Machinists use metalworking equipment, such as lathes, shapers, grinders and saws, to form either unique and carefully shaped individual pieces, or multiple pieces of specifically tailored metal. Machinists work for large concerns that use metal in their final products, such as heating-vent manufacturers or automobile factories, or they work for specialty shops that take specific orders for needed parts and equipment. Machinists must be able to read blueprints and be familiar with laser and optical measuring devices that can test the degree of precision of their work. Some specifications call for shaping a piece of metal to within one-one-thousandth-of-an-inch accuracy. Machine shops usually employ between four and fifteen machinists, so those who work in this part of the industry should be comfortable working in close quarters. Machinists often know more about the metals they work with than do the clients who order pieces made from these metals. The machinist can and does act as an advisor, if the client makes false or misleading assumptions about the materials being used or the finished product.
Quality machinists have good vision, endurance, an eye for detail, excellent hand-eye coordination, a love for quality and precision, and respect for the tools of their trade. Working with metals can be dangerous for someone who is careless or easily distracted. Indeed, the biggest concern with being a machinist is the daily threat of serious injury. Few professions place employees in such regular contact with high-powered and potentially destructive tools. Surprisingly, however, the average injury rate in this profession is only slightly above the national average. Machinists must wear protective safety goggles and earplugs, and they must carefully decontaminate themselves after working with high-viscosity lubricants, as many of these lubricants are quite toxic. These worries, however, only slightly diminish the satisfaction machinists derive from shaping something out of nothing in an expert and craftsman-like way every day.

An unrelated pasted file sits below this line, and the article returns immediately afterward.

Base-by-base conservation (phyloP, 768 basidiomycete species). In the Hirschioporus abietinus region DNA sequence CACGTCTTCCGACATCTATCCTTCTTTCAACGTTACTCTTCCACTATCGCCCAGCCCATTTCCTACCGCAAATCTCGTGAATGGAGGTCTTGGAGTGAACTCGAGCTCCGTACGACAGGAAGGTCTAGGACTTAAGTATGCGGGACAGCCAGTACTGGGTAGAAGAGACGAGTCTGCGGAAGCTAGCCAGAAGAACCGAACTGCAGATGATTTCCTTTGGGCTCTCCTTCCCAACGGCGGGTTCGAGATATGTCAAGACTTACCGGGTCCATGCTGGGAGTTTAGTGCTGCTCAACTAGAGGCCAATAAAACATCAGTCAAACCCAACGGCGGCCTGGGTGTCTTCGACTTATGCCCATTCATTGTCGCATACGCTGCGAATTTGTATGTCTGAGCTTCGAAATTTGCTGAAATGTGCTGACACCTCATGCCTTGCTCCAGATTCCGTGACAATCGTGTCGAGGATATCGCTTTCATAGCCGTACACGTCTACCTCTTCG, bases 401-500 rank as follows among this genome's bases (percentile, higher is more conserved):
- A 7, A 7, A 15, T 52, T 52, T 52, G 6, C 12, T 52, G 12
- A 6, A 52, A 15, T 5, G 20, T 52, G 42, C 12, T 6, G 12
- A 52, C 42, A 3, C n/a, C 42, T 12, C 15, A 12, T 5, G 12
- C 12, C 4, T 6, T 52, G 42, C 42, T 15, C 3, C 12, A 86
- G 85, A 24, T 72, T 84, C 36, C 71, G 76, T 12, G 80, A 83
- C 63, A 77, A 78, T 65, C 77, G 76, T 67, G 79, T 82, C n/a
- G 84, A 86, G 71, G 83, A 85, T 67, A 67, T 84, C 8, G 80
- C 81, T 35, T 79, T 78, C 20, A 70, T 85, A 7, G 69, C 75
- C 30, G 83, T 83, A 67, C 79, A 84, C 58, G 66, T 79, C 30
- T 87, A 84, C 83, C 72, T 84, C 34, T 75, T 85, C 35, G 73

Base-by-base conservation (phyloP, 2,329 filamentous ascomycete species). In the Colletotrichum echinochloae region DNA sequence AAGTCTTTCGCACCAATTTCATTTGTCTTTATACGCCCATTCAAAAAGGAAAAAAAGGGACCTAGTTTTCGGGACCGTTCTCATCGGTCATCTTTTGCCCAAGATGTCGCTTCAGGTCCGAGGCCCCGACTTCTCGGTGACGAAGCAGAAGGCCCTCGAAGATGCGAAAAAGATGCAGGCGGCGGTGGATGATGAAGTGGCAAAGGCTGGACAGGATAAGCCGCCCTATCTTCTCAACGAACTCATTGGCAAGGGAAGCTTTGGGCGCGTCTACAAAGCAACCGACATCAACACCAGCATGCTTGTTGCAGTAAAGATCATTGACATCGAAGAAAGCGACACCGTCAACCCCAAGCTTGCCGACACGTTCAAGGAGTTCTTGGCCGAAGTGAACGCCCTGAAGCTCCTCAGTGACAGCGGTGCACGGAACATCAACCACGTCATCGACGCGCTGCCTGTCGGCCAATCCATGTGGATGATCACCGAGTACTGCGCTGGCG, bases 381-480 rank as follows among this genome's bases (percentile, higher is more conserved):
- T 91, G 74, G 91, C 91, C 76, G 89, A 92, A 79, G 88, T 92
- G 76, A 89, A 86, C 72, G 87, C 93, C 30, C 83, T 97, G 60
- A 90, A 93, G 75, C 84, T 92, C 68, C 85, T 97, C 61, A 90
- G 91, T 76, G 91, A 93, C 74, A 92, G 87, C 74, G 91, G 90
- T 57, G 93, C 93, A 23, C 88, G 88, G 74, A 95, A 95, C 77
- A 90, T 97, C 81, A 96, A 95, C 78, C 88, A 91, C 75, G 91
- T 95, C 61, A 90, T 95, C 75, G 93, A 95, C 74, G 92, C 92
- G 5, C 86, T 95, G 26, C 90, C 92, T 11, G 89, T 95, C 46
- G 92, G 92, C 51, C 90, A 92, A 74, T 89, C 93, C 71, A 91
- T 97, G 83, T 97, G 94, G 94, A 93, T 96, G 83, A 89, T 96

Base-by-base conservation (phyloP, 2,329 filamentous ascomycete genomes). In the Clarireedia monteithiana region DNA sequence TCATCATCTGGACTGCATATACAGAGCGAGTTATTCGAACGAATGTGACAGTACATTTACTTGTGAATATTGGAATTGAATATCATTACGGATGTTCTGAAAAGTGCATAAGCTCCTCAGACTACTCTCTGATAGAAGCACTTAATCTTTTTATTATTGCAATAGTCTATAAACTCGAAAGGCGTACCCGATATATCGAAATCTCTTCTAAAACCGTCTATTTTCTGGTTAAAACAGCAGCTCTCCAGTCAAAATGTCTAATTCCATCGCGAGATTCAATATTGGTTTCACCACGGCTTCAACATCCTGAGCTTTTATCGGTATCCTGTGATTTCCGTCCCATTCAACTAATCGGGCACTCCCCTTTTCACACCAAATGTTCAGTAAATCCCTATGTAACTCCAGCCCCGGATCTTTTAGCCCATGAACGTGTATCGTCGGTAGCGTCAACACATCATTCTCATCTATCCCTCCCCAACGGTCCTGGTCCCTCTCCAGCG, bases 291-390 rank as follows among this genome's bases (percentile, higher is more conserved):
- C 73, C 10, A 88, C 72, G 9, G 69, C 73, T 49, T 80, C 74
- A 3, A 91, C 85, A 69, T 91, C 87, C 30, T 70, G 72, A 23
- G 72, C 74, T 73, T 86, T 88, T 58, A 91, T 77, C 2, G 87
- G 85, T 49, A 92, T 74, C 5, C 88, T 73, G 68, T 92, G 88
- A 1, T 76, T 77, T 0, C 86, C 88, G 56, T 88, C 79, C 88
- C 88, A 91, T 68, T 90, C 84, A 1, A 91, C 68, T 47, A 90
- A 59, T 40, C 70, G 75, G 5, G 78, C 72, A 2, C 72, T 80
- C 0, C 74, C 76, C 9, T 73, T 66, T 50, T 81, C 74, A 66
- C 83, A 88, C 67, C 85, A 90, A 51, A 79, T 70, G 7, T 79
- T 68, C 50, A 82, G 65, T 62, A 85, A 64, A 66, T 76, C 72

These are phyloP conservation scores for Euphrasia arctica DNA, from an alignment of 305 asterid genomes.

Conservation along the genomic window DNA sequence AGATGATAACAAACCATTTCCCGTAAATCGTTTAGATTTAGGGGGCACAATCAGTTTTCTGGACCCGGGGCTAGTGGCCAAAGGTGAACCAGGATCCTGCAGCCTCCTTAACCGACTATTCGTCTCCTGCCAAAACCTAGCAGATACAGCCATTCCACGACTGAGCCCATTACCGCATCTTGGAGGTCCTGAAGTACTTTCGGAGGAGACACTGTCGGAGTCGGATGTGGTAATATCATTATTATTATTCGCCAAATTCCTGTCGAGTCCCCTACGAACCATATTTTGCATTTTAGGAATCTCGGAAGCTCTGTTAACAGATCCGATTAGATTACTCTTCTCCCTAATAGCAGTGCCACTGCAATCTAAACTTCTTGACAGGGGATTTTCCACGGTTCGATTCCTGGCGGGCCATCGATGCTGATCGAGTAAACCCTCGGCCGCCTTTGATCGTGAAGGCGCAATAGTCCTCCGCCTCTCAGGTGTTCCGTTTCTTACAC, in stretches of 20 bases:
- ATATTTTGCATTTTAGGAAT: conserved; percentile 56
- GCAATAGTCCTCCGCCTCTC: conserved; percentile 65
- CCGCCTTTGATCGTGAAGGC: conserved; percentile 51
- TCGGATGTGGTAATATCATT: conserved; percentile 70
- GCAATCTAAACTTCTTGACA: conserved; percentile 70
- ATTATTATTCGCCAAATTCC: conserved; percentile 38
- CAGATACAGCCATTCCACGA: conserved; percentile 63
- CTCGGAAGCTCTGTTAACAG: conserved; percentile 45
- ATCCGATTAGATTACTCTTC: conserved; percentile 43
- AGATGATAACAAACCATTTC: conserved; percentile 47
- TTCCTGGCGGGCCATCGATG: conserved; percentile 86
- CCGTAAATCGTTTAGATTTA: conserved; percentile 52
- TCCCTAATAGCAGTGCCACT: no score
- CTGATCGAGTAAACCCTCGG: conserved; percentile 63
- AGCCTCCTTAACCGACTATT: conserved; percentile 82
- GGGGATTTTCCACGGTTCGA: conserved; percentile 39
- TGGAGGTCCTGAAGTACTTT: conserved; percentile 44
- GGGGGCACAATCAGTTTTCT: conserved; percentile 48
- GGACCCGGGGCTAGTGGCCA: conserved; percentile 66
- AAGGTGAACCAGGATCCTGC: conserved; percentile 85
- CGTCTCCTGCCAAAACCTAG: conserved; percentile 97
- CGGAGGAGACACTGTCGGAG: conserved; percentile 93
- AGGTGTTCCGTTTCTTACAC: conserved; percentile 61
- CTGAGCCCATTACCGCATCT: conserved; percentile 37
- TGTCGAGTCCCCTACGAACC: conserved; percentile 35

There are no specific educational requirements for the profession of machinist, but many employers prefer to hire individuals with a high school diploma (or its equivalent) and some work experience that demonstrates responsibility. Coursework that employers value includes mathematics, machine shop, and computer science. Employers also take a favorable view of blueprint-reading skills. The large majority of entrants to the profession are funneled through apprenticeship programs sponsored by unions in a specific area of machinist work, such as automotive machinistry, or agricultural machinistry. These apprenticeships are hard work, with many taking more than four years to complete. Programs generally combine shop work (6,000+ hours) with class work (700+ hours), with an emphasis on practical results. Those who successfully complete these programs are eligible for union machinist positions. To enter an apprenticeship program, many unions require that candidates be sponsored by a union member. Contact the appropriate union in your field of interest for more information.
Most individuals who choose a career as a machinist remain machinists, as few careers combine the precise detail work with the strenuous physical activity. Other professions with similar characteristics that machinists migrate to include carpentry, construction, and automobile manufacturing. Some machinists who have progressed to managerial status transfer to other personnel-management occupations, but this is more the exception than the rule.